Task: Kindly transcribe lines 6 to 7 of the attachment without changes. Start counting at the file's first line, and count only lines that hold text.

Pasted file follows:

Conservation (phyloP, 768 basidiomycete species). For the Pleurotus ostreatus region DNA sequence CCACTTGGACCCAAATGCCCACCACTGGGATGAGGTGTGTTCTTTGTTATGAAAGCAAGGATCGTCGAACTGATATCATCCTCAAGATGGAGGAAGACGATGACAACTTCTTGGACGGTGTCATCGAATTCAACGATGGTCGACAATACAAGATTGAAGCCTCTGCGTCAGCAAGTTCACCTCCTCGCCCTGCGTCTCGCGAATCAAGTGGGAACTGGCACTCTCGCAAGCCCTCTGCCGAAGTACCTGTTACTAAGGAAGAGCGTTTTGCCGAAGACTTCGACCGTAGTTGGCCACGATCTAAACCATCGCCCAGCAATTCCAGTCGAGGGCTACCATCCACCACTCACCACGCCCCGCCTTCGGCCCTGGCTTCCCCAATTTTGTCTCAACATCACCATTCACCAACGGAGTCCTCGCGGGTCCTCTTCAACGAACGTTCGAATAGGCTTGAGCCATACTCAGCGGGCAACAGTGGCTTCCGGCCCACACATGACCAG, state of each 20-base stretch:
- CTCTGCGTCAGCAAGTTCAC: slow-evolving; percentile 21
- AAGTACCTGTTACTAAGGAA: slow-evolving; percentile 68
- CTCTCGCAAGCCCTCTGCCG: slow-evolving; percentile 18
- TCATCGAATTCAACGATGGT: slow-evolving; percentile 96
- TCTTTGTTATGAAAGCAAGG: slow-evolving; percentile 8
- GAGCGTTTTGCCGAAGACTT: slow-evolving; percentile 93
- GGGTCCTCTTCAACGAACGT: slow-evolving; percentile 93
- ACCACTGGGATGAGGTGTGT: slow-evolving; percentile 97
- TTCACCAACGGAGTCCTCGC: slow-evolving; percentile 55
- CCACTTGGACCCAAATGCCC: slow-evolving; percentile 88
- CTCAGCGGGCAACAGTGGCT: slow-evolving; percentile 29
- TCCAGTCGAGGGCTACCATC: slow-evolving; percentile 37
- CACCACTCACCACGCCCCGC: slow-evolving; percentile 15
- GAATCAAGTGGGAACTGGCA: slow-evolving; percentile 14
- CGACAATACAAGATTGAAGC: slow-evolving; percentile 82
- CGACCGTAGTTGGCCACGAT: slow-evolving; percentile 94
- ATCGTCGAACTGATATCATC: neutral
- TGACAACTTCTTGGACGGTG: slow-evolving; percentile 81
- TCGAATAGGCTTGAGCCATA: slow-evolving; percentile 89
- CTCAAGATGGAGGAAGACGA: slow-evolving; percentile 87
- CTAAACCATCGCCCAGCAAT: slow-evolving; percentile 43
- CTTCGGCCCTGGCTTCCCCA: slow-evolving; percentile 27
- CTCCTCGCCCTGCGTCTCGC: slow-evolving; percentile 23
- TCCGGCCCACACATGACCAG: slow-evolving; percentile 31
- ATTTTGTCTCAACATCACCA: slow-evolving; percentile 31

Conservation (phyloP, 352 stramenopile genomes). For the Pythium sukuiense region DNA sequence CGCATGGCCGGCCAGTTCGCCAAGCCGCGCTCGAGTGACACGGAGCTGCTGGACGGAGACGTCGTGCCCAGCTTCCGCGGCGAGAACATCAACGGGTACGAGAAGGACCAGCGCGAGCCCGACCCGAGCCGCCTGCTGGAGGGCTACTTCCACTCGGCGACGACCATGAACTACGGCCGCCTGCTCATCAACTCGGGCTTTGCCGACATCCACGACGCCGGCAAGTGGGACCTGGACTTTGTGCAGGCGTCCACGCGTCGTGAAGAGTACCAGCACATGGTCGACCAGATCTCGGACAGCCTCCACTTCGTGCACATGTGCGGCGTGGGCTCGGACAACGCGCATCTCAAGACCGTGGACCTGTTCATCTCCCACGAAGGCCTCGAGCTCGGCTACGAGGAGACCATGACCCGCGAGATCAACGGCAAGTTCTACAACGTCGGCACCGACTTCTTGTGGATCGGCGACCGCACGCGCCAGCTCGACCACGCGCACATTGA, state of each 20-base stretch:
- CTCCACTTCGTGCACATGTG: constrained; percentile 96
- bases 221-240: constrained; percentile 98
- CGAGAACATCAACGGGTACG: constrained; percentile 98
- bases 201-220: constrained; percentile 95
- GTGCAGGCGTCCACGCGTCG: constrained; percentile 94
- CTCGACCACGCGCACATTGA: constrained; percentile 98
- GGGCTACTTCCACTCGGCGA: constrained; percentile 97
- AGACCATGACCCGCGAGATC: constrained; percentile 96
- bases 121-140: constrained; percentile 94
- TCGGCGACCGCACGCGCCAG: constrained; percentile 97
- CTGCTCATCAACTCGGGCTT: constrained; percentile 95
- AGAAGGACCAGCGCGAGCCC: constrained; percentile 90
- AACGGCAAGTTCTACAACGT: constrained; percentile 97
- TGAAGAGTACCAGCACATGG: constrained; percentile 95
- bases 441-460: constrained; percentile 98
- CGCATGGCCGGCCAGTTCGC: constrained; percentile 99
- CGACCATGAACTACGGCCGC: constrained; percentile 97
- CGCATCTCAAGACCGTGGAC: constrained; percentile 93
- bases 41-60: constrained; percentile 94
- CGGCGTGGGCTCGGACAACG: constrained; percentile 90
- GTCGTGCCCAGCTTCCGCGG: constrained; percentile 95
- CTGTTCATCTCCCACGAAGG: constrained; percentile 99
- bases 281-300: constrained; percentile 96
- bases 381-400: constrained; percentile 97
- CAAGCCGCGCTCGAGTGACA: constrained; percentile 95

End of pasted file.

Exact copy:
- TCTTTGTTATGAAAGCAAGG: slow-evolving; percentile 8
- GAGCGTTTTGCCGAAGACTT: slow-evolving; percentile 93